Living Trust FAQ
An introduction to living trusts -- a popular way to avoid probate.
A trust is an arrangement under which one person, called a trustee, holds legal title to property for another person, called a beneficiary. You can be the trustee of your own living trust, keeping full control over all property held in trust.
A "living trust" (also called an "inter vivos" trust by lawyers who can't give up Latin) is simply a trust you create while you're alive, rather than one that is created at your death under the terms of your will.
Different kinds of living trusts can help you avoid probate, reduce estate taxes or set up long-term property management.
The big advantage to making a living trust is that property left through the trust doesn't have to detour through probate court before it reaches the people you want to inherit it. In a nutshell, probate is the court-supervised process of paying your debts and distributing your property to the people who inherit it.
The average probate drags on for months before the inheritors get anything. And by that time, there's less for them to get: In many cases, about 5% of the property has been eaten up by lawyer and court fees.
Still, not everyone has to worry about probate, and some people don't need a living trust at all.
Property you transfer into a living trust before your death doesn't go through probate. The successor trustee -- the person you appoint to handle the trust after your death -- simply transfers ownership to the beneficiaries you named in the trust. In many cases, the whole process takes only a few weeks, and there are no lawyer or court fees to pay. When all of the property has been transferred to the beneficiaries, the living trust ceases to exist.
A basic living trust isn't much more complicated than a will, and you probably won't need to hire a lawyer. With a good self-help book or software program, you can create a valid Declaration of Trust (the document that creates a trust) yourself. If you run into questions that a self-help publication doesn't answer, you may need to consult a lawyer, but you probably won't need to turn the whole job over to an expensive expert.
Lawyers commonly charge upwards of $1,000 to draw up a simple trust. If you're going to hire a lawyer to draw up your living trust, you might pay as much now as your heirs would have to pay for probate after your death -- which means the trust offers no net savings.
Making a living trust work for you does require some crucial paperwork. For example, if you want to leave your house through the trust, you must sign a new deed, showing that you now own the house as trustee of your living trust. This paperwork can be tedious, but the hassles are fewer these days because living trusts have become so common.
No. A will becomes a matter of public record when it is submitted to a probate court, as do all the other documents associated with probate -- inventories of the deceased person's assets and debts, for example. The terms of a living trust, however, need not be made public.
No. A creditor who wins a lawsuit against you can go after the trust property just as if you still owned it in your own name.
Generally, after your death, all property you owned -- including assets held in a living trust -- is subject to your lawful debts. For example, if your house is held in trust and passes to your children at your death, a creditor could demand that they pay the debt, up to the value of the house. Ownership of real estate is always a matter of public record, so creditors can always find out who inherited real estate. It can be more difficult for creditors to know who inherits other property, however (because a trust document, unlike a will, is not a matter of public record), and they may not bother tracking it down.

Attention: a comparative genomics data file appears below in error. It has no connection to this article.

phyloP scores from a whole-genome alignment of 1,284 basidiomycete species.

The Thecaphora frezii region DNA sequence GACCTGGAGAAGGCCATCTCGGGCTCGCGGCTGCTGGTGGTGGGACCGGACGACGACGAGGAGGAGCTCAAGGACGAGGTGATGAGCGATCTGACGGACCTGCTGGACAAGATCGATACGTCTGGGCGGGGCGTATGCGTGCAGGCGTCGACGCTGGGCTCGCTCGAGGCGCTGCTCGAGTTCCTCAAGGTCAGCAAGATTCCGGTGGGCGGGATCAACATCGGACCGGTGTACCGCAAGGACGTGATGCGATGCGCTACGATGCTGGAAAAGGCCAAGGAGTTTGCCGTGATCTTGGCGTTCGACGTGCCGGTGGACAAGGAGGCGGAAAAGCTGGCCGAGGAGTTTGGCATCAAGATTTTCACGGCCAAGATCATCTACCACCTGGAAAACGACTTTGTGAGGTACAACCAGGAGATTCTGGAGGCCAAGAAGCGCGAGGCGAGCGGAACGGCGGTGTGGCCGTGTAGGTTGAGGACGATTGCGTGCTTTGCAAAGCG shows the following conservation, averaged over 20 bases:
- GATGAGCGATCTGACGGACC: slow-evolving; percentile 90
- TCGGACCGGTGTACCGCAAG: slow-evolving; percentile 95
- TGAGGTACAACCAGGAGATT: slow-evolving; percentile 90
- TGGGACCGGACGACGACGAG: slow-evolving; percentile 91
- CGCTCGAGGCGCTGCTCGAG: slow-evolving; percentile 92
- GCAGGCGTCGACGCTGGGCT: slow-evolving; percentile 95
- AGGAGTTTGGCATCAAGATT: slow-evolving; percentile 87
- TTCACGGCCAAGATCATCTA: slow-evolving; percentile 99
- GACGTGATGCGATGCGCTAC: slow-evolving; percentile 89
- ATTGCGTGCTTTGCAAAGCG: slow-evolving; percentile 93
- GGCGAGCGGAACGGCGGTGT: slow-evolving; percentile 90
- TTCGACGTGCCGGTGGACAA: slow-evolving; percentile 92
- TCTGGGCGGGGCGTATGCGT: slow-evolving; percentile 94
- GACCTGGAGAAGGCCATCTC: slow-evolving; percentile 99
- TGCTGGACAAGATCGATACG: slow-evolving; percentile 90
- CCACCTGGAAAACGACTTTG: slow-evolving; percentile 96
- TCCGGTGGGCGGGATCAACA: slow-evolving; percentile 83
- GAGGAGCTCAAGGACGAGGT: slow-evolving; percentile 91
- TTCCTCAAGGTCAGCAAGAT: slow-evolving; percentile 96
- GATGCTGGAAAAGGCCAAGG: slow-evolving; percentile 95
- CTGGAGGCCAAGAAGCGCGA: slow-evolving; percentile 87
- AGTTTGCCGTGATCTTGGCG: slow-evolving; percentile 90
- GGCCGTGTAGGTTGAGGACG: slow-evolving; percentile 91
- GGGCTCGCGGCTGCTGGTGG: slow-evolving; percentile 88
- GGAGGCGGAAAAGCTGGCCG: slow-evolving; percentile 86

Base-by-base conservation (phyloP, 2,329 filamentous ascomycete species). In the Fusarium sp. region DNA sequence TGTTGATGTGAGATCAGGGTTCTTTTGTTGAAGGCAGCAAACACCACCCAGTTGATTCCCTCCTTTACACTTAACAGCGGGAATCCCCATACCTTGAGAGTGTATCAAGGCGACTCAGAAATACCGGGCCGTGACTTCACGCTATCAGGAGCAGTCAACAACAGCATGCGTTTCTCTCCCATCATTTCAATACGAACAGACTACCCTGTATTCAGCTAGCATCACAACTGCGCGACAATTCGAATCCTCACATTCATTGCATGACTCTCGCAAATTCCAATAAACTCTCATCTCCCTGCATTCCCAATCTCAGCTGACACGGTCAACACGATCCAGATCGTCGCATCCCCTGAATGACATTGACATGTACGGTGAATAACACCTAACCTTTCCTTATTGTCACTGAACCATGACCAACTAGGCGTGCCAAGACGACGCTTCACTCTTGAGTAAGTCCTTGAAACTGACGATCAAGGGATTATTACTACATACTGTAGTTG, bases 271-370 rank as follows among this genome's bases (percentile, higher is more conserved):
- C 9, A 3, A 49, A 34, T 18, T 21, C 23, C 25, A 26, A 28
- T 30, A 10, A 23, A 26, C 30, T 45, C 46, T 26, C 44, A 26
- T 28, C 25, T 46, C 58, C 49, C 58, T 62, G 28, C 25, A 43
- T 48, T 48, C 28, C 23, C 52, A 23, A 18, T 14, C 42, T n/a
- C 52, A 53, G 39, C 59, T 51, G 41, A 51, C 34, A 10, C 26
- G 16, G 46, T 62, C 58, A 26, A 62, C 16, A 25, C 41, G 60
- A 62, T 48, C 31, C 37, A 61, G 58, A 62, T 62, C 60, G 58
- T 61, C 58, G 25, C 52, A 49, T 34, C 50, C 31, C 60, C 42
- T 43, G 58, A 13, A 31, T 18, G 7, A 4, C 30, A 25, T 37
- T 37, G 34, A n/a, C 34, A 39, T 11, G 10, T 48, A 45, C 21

On the other hand, probate can also offer a kind of protection from creditors. During probate, known creditors must be notified of the death and given a chance to file claims. If they miss the deadline to file, they're out of luck forever.
Yes, you do -- and here's why:
A will is an essential back-up device for property that you don't transfer to yourself as trustee. For example, if you acquire property shortly before you die, you may not think to transfer ownership of it to your trust -- which means that it won't pass under the terms of the trust document. But in your back-up will, you can include a clause that names someone to get any property that you haven't left to a particular person or entity.
If you don't have a will, any property that isn't transferred by your living trust or other probate-avoidance device (such as joint tenancy) will go to your closest relatives in an order determined by state law. These laws may not distribute property in the way you would have chosen.
A simple probate-avoidance living trust has no effect on taxes. More complicated living trusts, however, can greatly reduce the federal estate tax bill for people who own a lot of valuable assets.
One tax-saving living trust is designed primarily for married couples with children. It's commonly called an AB trust, though it goes by many other names, including "credit shelter trust," "exemption trust," "marital life estate trust" and "marital bypass trust." Each spouse leaves property, in trust, to the other for life, and then to the children. This type of trust can save up to hundreds of thousands of dollars in estate taxes, money that will be passed on to the couple's final inheritors.